Thursday, February 22, 2024

Failing US Rail infrastructure responsible for toxic chemical spill

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On February 3rd, 2023, a Norfolk Southern Railway freight train carrying thousands of gallons of toxic and hazardous material derailed in East Palestine, Ohio, in the United States.

The train blazed and burned for more than two days releasing toxic chemicals in the air.

Residents within a one mile radius of the crash site were evacuated. The National Transportation Safety Board announced that the derailment was 100% preventable.

Thousands of fish were found dead in the waterways around the area.

An estimated 45,000 animals, especially aquatic animals, have been found dead as a direct result of the incident.

The Norfolk Southern freight train that was operating from the Terminal Railroad Association of St. Louis yard in Madison, Illinois, to Norfolk Southern Conway Yard, in Conway, Pennsylvania, was a 2.8 kilometer long train that was carrying 141 loaded cars and nine empty ones.

20 of the cars were carrying hazardous materials. One of the employees on the train said that after departure the train had experienced at least one mechanical failure before it became derailed in East Palestine, Ohio.

51 cars derailed ending up in a pile which caught fire and burned for days. 11 of the cars were carrying hazardous material, which burned and released toxic clouds of chemicals in the air, polluted the water system and the land of surrounding areas.

Initial findings revealed that a mechanical problem, which initiated an emergency brake system, caused the derailment.

When a train carrying hundreds of thousands of gallons of chemicals comes off the tracks and bursts into flames. When the smoke looks like this, makes the air smells strange for days, it doesn’t take an expert to know people will be scared, that they’ll worry. If it can kill thousands of fish, what can it do to them?

Within days, the burned out carriages have been pushed aside to get the trains running again. Life though, is far from back to normal. And the messages that were meant to reassure, for many, have had the opposite effect.

We’re not getting any truth. I’m not safe being here. There is no way we are safe being here.


Local Resident 01

The East Palestine Mayor declared a state of emergency and several emergency agencies gathered at the scene.

A day after the derailment pollutants were detected in two separate rivers.

The Ohio Governor, Mike DeWine, called the incident a matter of life and death and activated the Ohio National Guard, while Pennsylvania Governor, Josh Shapiro, ordered the evacuation of areas that border the derailment site.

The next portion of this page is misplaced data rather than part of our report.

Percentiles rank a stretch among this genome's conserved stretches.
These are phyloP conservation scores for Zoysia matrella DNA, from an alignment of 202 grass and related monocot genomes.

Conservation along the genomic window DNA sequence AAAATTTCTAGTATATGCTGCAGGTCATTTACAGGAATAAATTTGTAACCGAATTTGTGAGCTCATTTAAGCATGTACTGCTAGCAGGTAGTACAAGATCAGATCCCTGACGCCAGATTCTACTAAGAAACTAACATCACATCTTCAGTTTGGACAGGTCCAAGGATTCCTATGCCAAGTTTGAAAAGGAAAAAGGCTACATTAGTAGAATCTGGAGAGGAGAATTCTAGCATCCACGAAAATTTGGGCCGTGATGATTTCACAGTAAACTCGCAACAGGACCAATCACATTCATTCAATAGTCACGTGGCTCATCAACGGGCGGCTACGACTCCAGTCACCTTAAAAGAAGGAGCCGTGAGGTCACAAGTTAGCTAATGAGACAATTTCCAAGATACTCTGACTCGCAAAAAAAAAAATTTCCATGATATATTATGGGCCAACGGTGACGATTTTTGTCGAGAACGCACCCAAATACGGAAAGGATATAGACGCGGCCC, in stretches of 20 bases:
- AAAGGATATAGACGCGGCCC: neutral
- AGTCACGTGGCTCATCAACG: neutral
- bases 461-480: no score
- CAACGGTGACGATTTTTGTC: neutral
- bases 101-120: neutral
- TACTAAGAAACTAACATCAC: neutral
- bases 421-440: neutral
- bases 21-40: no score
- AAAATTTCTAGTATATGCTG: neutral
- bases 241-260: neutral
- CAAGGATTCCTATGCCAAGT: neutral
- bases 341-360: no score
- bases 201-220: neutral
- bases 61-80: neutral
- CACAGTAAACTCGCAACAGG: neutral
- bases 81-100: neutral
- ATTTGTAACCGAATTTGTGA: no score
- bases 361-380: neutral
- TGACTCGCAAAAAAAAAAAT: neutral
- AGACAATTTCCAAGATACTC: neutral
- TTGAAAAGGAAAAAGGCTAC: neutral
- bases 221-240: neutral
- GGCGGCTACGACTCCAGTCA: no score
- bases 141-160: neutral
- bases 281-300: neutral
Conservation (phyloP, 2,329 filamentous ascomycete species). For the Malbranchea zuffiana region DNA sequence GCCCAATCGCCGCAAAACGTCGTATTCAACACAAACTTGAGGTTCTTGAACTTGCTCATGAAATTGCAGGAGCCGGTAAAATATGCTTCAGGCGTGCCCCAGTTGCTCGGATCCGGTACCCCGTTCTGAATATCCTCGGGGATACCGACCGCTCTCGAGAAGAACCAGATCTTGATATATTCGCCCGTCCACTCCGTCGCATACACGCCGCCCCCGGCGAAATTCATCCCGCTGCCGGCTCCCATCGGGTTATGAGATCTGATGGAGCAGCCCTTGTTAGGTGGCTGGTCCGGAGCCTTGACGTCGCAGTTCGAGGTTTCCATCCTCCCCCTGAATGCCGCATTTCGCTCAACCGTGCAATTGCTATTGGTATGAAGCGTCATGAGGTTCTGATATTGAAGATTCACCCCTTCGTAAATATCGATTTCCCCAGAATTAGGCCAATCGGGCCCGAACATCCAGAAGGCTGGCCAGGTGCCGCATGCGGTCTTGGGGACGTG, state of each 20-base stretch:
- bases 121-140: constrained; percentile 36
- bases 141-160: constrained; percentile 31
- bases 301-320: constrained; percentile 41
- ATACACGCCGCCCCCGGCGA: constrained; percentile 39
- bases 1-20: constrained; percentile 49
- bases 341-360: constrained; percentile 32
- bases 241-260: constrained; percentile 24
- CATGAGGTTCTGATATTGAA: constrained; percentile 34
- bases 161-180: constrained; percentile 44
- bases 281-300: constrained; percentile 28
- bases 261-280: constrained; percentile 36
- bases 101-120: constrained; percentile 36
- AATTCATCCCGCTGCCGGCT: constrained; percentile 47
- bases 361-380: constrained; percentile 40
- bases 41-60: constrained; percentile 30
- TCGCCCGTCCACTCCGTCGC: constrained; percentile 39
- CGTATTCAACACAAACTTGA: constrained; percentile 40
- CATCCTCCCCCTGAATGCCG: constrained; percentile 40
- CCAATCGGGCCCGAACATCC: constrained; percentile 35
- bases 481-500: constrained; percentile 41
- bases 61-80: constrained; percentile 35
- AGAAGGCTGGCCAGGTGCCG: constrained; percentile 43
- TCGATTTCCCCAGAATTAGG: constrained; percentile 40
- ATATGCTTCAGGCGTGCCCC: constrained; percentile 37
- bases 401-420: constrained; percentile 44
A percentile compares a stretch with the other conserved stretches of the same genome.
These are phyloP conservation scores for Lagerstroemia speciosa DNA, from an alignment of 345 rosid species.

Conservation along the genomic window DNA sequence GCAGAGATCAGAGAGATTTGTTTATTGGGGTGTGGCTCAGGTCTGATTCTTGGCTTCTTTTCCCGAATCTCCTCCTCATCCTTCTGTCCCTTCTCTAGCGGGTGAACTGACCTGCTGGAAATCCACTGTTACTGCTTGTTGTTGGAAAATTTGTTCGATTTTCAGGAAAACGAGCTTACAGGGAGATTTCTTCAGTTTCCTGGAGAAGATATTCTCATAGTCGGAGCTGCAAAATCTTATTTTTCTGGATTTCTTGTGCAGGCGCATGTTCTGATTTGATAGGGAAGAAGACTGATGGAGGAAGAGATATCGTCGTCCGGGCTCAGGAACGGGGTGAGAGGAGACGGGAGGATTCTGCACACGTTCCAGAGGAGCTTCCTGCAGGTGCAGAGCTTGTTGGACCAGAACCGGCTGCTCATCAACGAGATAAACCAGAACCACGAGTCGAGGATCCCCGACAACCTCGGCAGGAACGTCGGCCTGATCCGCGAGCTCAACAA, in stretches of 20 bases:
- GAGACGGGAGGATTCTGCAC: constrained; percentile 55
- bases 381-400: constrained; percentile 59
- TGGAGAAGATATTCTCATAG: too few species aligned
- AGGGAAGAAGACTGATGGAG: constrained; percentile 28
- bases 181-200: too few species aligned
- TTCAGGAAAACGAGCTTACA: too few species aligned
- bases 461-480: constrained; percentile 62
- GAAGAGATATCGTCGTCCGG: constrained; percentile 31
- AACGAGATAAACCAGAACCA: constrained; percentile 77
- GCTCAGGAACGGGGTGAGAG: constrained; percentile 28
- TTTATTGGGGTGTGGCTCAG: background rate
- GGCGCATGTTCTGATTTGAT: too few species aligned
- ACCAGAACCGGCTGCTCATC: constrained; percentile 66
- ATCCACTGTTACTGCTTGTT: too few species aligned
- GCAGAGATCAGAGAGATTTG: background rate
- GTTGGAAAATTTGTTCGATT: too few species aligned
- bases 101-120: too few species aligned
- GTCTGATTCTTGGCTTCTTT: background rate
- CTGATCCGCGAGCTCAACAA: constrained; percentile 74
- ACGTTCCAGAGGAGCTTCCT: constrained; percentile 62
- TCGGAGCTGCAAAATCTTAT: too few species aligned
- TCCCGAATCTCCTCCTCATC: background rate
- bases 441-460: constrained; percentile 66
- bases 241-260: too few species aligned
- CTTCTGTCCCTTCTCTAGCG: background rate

What were the causes of the derailment?

The exact cause is still being investigated, but the underlying cause was very clear. And that is the decaying state of the rail infrastructure in the state of Ohio, which is typical of problems which are faced by the railroad and transportation infrastructure across the United States.


No significant direct investment has been put into this area of the economy or society in well over 60 years, and, although it was outstanding in the 1950s, 1960s and even the 1970s, decay is having its inevitable results. Infrastructure investment is not “fashionable”.


Everyone likes to build new roads, new bridges, but there is much less interest in maintaining old railroads and old roads and that is the root cause of the problem.


Martin Sieff, Author and Political Analyst

The two governors on the next day ordered a mandatory evacuation of all residents within a one by two mile area. The Norfolk Southern emergency crews conducted a controlled release and burn of the five tanks that had not derailed and contained vinyl chloride to prevent an explosion, releasing more toxic chemical into the environment. The evacuation was finally lifted on February 9th, almost a week after the incident.

I just want justice for community. I want the community back as it was before this devastation, I can smell the chemicals in the air, it’s quite disturbing. It settles in the evening more so. It’s pretty desolate when you go to the dollar store. At night, in the evening, where the chemicals lie low and the cars are out of the community, I can notice it so much more. And it started making me nauseous.


Resident 02

I’ve learned, very early in life, and with every other community I’ve dealt with, and this community’s going to do exactly that. Nobody knows what happened to them better than them. They have already experienced it, they know what they’re feeling, they know what the reactions are, they have seen the dead fish, the dead animals.